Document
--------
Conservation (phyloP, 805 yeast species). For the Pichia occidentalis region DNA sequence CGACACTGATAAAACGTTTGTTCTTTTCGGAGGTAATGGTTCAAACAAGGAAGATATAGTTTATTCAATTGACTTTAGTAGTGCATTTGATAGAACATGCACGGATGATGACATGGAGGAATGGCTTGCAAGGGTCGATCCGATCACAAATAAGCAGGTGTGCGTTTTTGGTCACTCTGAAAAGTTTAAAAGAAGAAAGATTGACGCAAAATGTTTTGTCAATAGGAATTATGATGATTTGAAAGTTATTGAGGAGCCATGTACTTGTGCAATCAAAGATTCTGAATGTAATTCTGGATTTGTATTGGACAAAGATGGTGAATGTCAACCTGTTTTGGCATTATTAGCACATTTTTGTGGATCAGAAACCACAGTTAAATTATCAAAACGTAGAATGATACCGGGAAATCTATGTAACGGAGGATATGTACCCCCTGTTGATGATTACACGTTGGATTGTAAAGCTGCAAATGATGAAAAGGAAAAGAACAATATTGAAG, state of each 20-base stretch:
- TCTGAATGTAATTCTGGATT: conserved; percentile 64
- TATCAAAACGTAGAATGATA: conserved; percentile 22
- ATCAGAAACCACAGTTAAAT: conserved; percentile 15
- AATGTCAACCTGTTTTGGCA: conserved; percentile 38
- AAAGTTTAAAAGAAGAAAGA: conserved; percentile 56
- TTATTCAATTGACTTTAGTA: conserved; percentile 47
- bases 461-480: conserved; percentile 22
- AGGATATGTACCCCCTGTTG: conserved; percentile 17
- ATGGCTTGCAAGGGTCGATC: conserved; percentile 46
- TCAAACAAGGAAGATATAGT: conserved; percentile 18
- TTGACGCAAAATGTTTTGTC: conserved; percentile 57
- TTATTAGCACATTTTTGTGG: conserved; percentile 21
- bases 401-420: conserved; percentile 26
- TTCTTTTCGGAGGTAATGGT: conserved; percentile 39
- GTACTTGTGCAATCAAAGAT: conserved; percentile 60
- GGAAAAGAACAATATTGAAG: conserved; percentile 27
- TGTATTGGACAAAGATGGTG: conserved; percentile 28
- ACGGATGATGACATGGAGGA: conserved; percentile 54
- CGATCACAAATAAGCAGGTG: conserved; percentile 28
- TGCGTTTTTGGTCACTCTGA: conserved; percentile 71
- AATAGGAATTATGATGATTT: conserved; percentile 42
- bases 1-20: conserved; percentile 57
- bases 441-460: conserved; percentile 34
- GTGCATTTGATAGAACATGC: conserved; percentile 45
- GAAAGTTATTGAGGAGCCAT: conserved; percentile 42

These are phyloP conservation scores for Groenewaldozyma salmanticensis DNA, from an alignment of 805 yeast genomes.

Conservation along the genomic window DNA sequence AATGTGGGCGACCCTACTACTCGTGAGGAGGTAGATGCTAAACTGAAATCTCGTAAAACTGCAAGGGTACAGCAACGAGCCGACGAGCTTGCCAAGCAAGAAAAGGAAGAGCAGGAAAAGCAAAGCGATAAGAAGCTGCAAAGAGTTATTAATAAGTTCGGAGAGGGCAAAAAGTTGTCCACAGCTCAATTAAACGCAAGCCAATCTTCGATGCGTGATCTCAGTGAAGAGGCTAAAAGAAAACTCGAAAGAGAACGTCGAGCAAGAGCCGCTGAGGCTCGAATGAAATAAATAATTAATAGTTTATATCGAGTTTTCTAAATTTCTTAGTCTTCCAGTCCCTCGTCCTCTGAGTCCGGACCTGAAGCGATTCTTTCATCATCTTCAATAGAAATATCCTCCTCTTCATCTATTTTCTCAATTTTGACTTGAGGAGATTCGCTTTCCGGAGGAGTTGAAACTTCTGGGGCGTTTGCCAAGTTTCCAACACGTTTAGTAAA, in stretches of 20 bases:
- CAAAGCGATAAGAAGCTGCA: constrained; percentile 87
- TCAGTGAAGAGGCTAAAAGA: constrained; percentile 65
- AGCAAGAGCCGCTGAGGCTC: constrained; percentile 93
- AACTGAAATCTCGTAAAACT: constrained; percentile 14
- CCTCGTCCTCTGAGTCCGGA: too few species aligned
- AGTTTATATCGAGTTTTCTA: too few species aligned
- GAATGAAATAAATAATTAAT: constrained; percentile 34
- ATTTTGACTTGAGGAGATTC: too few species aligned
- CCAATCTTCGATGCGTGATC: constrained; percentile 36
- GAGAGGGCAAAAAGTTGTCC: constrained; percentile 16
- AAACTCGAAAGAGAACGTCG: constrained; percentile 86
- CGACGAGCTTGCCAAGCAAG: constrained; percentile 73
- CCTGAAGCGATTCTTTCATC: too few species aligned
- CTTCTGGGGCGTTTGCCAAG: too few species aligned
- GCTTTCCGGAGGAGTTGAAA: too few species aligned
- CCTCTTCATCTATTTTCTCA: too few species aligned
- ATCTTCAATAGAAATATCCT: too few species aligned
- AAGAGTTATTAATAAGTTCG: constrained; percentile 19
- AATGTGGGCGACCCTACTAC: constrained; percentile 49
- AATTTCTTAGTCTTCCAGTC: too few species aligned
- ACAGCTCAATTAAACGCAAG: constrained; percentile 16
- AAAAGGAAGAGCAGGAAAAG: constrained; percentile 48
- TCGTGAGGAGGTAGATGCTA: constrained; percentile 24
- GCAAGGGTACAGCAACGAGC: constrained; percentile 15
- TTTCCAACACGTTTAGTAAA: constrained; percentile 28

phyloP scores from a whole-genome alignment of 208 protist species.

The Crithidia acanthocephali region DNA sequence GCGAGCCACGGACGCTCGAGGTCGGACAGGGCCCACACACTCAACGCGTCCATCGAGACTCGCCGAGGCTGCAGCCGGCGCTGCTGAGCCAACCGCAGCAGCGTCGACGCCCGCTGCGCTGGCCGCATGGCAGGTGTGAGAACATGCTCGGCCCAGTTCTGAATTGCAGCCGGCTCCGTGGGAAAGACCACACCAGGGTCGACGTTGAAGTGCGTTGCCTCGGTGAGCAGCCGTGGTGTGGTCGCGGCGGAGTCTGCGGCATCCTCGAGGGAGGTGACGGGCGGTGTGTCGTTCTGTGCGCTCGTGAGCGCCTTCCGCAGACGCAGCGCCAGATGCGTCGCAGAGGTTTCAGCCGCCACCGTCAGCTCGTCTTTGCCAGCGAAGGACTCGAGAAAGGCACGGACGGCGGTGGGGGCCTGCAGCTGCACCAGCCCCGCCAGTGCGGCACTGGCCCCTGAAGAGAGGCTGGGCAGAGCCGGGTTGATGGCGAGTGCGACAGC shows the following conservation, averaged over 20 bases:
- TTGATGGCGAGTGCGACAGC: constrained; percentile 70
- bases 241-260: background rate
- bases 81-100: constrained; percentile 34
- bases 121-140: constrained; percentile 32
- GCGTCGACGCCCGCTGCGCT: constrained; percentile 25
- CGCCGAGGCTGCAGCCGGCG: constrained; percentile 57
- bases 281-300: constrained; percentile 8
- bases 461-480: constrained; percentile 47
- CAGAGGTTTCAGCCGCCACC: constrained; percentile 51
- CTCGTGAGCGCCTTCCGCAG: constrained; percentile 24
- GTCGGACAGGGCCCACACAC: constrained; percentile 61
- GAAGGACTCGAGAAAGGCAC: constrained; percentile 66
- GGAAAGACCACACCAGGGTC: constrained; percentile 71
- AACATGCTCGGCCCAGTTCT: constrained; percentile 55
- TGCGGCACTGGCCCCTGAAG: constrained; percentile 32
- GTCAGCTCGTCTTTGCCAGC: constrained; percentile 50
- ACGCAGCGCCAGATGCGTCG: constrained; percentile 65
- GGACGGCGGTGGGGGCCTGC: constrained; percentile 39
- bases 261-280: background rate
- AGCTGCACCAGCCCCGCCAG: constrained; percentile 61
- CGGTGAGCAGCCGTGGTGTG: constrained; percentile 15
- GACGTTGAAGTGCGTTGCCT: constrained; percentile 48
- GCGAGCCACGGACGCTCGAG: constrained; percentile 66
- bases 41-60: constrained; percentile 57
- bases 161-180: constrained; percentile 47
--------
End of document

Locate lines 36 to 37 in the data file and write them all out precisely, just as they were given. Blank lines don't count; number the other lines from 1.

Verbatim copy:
- ATTTTGACTTGAGGAGATTC: too few species aligned
- CCAATCTTCGATGCGTGATC: constrained; percentile 36